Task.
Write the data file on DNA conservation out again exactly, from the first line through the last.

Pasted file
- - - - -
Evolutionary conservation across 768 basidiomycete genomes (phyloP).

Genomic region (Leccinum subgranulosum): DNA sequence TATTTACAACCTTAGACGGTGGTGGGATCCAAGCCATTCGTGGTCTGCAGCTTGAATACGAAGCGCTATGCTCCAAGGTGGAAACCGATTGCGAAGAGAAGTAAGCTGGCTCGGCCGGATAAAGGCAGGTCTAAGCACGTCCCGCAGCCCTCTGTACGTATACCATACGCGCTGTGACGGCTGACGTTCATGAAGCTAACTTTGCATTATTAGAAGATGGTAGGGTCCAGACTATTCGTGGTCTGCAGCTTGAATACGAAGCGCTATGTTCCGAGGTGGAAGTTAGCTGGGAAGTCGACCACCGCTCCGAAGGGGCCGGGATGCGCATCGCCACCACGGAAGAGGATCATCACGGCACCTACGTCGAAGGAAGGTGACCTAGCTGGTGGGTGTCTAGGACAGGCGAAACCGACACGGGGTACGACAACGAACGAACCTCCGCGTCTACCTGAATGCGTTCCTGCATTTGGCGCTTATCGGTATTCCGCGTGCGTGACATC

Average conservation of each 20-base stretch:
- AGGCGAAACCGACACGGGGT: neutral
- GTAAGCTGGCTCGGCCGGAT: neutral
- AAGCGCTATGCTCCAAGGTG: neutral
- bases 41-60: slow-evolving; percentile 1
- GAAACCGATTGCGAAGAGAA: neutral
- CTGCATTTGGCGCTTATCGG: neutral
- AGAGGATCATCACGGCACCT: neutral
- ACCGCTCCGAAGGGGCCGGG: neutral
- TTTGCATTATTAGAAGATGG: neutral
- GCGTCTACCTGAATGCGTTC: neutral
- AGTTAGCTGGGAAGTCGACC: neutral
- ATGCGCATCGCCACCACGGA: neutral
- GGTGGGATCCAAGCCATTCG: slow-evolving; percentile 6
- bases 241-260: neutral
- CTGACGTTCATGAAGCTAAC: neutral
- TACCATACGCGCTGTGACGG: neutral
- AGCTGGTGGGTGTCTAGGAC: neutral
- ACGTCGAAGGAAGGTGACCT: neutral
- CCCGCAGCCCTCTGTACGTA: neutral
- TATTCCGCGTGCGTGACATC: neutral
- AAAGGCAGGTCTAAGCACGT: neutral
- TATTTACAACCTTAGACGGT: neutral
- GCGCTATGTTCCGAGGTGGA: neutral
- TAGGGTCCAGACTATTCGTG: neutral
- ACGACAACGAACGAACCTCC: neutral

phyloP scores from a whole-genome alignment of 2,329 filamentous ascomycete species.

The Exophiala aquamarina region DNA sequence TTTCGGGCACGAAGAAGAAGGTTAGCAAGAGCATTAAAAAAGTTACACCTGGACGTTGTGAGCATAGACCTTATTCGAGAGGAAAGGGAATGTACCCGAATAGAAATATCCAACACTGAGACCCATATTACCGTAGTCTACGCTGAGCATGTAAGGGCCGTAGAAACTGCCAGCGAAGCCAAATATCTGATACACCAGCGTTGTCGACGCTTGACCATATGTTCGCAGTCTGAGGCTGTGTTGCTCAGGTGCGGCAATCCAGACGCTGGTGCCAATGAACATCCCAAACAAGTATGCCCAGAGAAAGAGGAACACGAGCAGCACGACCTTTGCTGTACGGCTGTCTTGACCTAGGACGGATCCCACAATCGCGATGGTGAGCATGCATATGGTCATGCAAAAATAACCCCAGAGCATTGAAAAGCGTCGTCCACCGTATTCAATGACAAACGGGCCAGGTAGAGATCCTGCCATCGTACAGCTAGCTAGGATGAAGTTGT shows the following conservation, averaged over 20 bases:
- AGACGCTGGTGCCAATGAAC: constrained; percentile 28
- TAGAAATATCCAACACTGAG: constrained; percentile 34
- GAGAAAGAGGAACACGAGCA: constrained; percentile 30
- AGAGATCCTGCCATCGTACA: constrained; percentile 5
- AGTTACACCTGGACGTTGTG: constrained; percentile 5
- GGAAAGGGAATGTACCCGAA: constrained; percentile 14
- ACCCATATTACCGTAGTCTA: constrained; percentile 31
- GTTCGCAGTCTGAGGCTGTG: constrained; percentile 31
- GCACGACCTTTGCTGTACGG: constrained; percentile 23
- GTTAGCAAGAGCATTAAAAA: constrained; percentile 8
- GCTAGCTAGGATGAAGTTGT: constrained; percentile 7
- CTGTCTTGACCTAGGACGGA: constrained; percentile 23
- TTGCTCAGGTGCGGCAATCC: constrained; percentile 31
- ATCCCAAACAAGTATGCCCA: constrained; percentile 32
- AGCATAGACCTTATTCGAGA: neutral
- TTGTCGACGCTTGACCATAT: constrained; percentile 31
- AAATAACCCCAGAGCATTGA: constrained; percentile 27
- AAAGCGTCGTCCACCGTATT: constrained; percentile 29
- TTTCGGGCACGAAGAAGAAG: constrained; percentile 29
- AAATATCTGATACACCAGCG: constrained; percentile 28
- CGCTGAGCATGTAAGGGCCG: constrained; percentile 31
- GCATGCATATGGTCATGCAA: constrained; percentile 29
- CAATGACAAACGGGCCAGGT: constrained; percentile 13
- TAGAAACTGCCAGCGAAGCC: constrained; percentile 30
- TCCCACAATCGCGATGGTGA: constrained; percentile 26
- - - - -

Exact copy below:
Evolutionary conservation across 768 basidiomycete genomes (phyloP).

Genomic region (Leccinum subgranulosum): DNA sequence TATTTACAACCTTAGACGGTGGTGGGATCCAAGCCATTCGTGGTCTGCAGCTTGAATACGAAGCGCTATGCTCCAAGGTGGAAACCGATTGCGAAGAGAAGTAAGCTGGCTCGGCCGGATAAAGGCAGGTCTAAGCACGTCCCGCAGCCCTCTGTACGTATACCATACGCGCTGTGACGGCTGACGTTCATGAAGCTAACTTTGCATTATTAGAAGATGGTAGGGTCCAGACTATTCGTGGTCTGCAGCTTGAATACGAAGCGCTATGTTCCGAGGTGGAAGTTAGCTGGGAAGTCGACCACCGCTCCGAAGGGGCCGGGATGCGCATCGCCACCACGGAAGAGGATCATCACGGCACCTACGTCGAAGGAAGGTGACCTAGCTGGTGGGTGTCTAGGACAGGCGAAACCGACACGGGGTACGACAACGAACGAACCTCCGCGTCTACCTGAATGCGTTCCTGCATTTGGCGCTTATCGGTATTCCGCGTGCGTGACATC

Average conservation of each 20-base stretch:
- AGGCGAAACCGACACGGGGT: neutral
- GTAAGCTGGCTCGGCCGGAT: neutral
- AAGCGCTATGCTCCAAGGTG: neutral
- bases 41-60: slow-evolving; percentile 1
- GAAACCGATTGCGAAGAGAA: neutral
- CTGCATTTGGCGCTTATCGG: neutral
- AGAGGATCATCACGGCACCT: neutral
- ACCGCTCCGAAGGGGCCGGG: neutral
- TTTGCATTATTAGAAGATGG: neutral
- GCGTCTACCTGAATGCGTTC: neutral
- AGTTAGCTGGGAAGTCGACC: neutral
- ATGCGCATCGCCACCACGGA: neutral
- GGTGGGATCCAAGCCATTCG: slow-evolving; percentile 6
- bases 241-260: neutral
- CTGACGTTCATGAAGCTAAC: neutral
- TACCATACGCGCTGTGACGG: neutral
- AGCTGGTGGGTGTCTAGGAC: neutral
- ACGTCGAAGGAAGGTGACCT: neutral
- CCCGCAGCCCTCTGTACGTA: neutral
- TATTCCGCGTGCGTGACATC: neutral
- AAAGGCAGGTCTAAGCACGT: neutral
- TATTTACAACCTTAGACGGT: neutral
- GCGCTATGTTCCGAGGTGGA: neutral
- TAGGGTCCAGACTATTCGTG: neutral
- ACGACAACGAACGAACCTCC: neutral

phyloP scores from a whole-genome alignment of 2,329 filamentous ascomycete species.

The Exophiala aquamarina region DNA sequence TTTCGGGCACGAAGAAGAAGGTTAGCAAGAGCATTAAAAAAGTTACACCTGGACGTTGTGAGCATAGACCTTATTCGAGAGGAAAGGGAATGTACCCGAATAGAAATATCCAACACTGAGACCCATATTACCGTAGTCTACGCTGAGCATGTAAGGGCCGTAGAAACTGCCAGCGAAGCCAAATATCTGATACACCAGCGTTGTCGACGCTTGACCATATGTTCGCAGTCTGAGGCTGTGTTGCTCAGGTGCGGCAATCCAGACGCTGGTGCCAATGAACATCCCAAACAAGTATGCCCAGAGAAAGAGGAACACGAGCAGCACGACCTTTGCTGTACGGCTGTCTTGACCTAGGACGGATCCCACAATCGCGATGGTGAGCATGCATATGGTCATGCAAAAATAACCCCAGAGCATTGAAAAGCGTCGTCCACCGTATTCAATGACAAACGGGCCAGGTAGAGATCCTGCCATCGTACAGCTAGCTAGGATGAAGTTGT shows the following conservation, averaged over 20 bases:
- AGACGCTGGTGCCAATGAAC: constrained; percentile 28
- TAGAAATATCCAACACTGAG: constrained; percentile 34
- GAGAAAGAGGAACACGAGCA: constrained; percentile 30
- AGAGATCCTGCCATCGTACA: constrained; percentile 5
- AGTTACACCTGGACGTTGTG: constrained; percentile 5
- GGAAAGGGAATGTACCCGAA: constrained; percentile 14
- ACCCATATTACCGTAGTCTA: constrained; percentile 31
- GTTCGCAGTCTGAGGCTGTG: constrained; percentile 31
- GCACGACCTTTGCTGTACGG: constrained; percentile 23
- GTTAGCAAGAGCATTAAAAA: constrained; percentile 8
- GCTAGCTAGGATGAAGTTGT: constrained; percentile 7
- CTGTCTTGACCTAGGACGGA: constrained; percentile 23
- TTGCTCAGGTGCGGCAATCC: constrained; percentile 31
- ATCCCAAACAAGTATGCCCA: constrained; percentile 32
- AGCATAGACCTTATTCGAGA: neutral
- TTGTCGACGCTTGACCATAT: constrained; percentile 31
- AAATAACCCCAGAGCATTGA: constrained; percentile 27
- AAAGCGTCGTCCACCGTATT: constrained; percentile 29
- TTTCGGGCACGAAGAAGAAG: constrained; percentile 29
- AAATATCTGATACACCAGCG: constrained; percentile 28
- CGCTGAGCATGTAAGGGCCG: constrained; percentile 31
- GCATGCATATGGTCATGCAA: constrained; percentile 29
- CAATGACAAACGGGCCAGGT: constrained; percentile 13
- TAGAAACTGCCAGCGAAGCC: constrained; percentile 30
- TCCCACAATCGCGATGGTGA: constrained; percentile 26